This is a constructive way for policymakers to think about skilled immigration—it holds the potential to broaden and deepen the stock of human capital in the United States.


bringing more minds to America

Download PDFIntroduction

The United States is in a precarious condition. The American economy still has not fully recovered from the downturn that began in 2008. A mortgage and banking crisis, followed by a long recession, has given way to an anemic recovery. Americans have endured an alarmingly high unemployment rate—at times, more than 10% of the working age population has been eager and willing but unable to find work.1

For Americans long accustomed to stable growth and low unemployment rates, the past few years have come as a profound and unsettling shock. As policymakers rattle around their tool kits looking for ways to help the American economy, now is a good time to take a new look at immigration, in particular high-skilled immigration.

In this paper, we will examine some of what scholars and the public have learned over the years about the economic effects of adding new skilled immigrants to the work force.

There is no doubt that immigration is often a contentious and polarizing political issue. Reasonable people of good will can come to different conclusions about how much immigration the nation should permit, but there are good reasons to separate the issue of high-skilled immigration from low-skilled immigration. One reason has to do with a gradual evolution in thinking about the nature of modern economies and how they function, grow, and thrive over time.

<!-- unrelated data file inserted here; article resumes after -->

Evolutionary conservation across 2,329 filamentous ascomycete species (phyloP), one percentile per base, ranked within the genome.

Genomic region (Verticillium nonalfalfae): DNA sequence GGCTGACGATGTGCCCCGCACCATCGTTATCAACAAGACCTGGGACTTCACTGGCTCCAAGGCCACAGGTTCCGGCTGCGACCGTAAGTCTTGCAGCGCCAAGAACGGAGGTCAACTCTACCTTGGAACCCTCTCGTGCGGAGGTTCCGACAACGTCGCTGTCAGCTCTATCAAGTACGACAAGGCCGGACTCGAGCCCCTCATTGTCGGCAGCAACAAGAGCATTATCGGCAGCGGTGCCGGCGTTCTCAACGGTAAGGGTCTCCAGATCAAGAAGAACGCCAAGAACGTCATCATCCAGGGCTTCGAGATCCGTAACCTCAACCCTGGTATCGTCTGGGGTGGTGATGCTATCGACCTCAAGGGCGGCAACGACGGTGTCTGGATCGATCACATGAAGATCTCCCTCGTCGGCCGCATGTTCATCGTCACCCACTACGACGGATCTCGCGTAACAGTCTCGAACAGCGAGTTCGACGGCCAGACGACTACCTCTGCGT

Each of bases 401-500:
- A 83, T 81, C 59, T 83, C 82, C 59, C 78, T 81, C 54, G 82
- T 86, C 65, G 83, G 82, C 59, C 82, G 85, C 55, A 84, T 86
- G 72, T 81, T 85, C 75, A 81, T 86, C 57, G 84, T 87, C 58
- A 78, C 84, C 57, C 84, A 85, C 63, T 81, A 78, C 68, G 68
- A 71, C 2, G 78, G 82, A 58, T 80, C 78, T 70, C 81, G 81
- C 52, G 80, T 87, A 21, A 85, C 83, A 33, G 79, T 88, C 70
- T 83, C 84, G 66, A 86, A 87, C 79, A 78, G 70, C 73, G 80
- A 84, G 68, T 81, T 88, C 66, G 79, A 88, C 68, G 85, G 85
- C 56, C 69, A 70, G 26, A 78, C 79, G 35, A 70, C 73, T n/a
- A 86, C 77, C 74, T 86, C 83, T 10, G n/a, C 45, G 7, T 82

The Human Capital Revolution

Over the past few decades, economists, social scientists, and other scholars have begun to realize the importance of “human capital” to a nation’s economic success.2 When we think of capital, we typically think of hard assets that can produce income over time, such as factories, farm equipment, and manufacturing plants. Human capital is another kind of capital. It is the stock of talent, skill, know-how, intelligence, education, and experience embedded within individuals that helps them to produce income.3

Consider what this means for the American economy as it has changed over time. The American economy transitioned from largely agricultural roots in the 18th century to an industrial power in the 19th and 20th centuries to include a large service and advanced technology dimension today.4 Over that time, as sophisticated technology has penetrated to the center of economic life, the role played in the American economy by human capital has grown steadily larger.5 Greater amounts of human capital are required to develop and manipulate the technology that drives the economy. The American economy has gone from one that emphasizes brawn to one that relies on brains.

How important is this human capital? According to recent estimates, the stock of human capital is over $750 trillion.6 According to a research report from JP Morgan called “U.S. Recession and Repression Are Only in Our Minds,” this is much greater than the roughly $70 trillion of physical and financial assets owned by American households.7

As important as human capital is to economic success, it is not evenly distributed around the world. There is ample human capital already in the United States, but there are also enormous stocks of human capital—and potential capital—found overseas.